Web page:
• With a little help from his father and with small, mostly antiquated equipment, John Shepherd jumped into farming while working a full time job as a seed and fertilizer sales rep.
VIRGINIA FARMER John Shepherd checks soil maps at one of his Blackstone, Va., corn fields.
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John Shepherd has made a name for himself in farming circles by taking pieces of mostly unwanted farmland in and around Blackstone, Va., and producing high yielding, high quality grain crops.
He is the winner of an annual Virginia Farm Bureau Conservation Award and the 2012 Bayer Crops Science Young Farmer Sustainability Award.
Shepherd has a story to tell for anyone interested in getting into farming without the benefit of inherited land or modern equipment.
Shepherd’s third crop of wheat placed second in the Virginia Wheat Yield Contest.
“Most people around here were very skeptical about my yield — they just didn’t think anyone could grow more than 100 bushels of wheat per acre on this land,” he says.
When Shepherd got started farming in 2007, his father worked on the Flue Cured Tobacco Stabilization Board and farmed a few acres of tobacco and grain.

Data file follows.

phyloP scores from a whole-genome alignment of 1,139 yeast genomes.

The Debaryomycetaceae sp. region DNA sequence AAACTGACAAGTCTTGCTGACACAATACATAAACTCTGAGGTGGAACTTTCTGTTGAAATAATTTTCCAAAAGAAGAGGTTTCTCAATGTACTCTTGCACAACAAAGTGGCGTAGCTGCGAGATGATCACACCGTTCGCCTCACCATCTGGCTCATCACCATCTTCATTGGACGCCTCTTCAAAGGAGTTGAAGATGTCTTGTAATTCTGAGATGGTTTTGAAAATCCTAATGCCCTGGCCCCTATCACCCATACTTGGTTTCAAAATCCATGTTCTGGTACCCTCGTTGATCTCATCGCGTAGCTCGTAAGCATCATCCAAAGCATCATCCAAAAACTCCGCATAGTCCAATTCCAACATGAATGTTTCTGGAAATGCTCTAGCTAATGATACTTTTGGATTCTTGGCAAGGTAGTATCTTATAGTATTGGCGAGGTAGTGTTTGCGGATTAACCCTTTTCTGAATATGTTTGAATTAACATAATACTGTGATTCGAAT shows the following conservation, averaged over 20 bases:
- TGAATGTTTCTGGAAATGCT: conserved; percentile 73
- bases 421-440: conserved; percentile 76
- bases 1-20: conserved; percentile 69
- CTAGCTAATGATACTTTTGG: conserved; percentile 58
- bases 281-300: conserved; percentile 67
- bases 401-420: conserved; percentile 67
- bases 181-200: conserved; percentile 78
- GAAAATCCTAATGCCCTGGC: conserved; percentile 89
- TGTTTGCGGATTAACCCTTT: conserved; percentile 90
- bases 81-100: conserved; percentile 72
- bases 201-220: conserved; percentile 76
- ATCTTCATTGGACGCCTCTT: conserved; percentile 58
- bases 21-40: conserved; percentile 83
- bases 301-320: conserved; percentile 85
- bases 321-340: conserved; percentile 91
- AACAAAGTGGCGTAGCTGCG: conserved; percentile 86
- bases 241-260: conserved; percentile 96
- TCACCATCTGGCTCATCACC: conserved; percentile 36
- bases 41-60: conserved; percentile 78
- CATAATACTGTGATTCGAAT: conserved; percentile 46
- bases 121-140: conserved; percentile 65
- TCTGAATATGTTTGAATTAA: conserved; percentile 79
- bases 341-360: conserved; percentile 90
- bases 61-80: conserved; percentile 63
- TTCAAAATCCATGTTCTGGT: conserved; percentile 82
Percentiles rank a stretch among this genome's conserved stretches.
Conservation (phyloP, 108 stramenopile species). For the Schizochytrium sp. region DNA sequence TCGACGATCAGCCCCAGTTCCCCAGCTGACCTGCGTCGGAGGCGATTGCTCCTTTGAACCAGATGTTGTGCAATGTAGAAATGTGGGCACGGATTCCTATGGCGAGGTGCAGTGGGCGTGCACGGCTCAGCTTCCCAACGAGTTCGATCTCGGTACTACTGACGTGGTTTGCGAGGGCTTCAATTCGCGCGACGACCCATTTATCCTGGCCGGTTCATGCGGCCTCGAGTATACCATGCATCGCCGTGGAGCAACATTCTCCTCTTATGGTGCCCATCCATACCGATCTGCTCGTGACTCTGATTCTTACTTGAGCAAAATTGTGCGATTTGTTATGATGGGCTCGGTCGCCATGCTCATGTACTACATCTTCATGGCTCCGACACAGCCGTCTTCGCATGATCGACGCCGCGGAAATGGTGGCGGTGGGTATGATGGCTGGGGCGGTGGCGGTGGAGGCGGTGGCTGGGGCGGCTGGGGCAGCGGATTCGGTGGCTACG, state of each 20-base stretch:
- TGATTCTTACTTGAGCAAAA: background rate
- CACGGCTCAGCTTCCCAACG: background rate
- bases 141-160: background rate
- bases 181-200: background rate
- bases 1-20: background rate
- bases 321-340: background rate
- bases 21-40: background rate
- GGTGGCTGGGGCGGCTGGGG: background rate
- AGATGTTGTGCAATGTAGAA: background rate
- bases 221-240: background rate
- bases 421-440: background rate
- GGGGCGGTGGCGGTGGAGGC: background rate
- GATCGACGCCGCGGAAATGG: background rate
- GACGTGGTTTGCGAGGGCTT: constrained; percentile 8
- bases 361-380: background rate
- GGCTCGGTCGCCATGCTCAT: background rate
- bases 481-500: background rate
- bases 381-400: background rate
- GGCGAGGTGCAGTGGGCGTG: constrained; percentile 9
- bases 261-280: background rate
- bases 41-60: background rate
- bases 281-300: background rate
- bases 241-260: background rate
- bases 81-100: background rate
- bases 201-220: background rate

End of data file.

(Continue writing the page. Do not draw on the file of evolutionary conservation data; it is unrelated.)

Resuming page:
With a little help from his father and with small, mostly antiquated equipment, Shepherd jumped into farming while working a full time job as a seed and fertilizer sales rep.
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“I graduated with a degree in agriculture from Virginia Tech in 2007, and I already had my first crop in the ground,” he says.
“I rented a 40 acre field that had grown tobacco for many years and was so eroded I had to rebuild the field before I could farm it.” This is the field that produced his award winning 121 bushel per acre wheat crop.
“I was able to get a FSA loan because I had grown watermelons on a small scale while I was in school. And, I was able to get some additional matching funds to help restore the land,” he adds.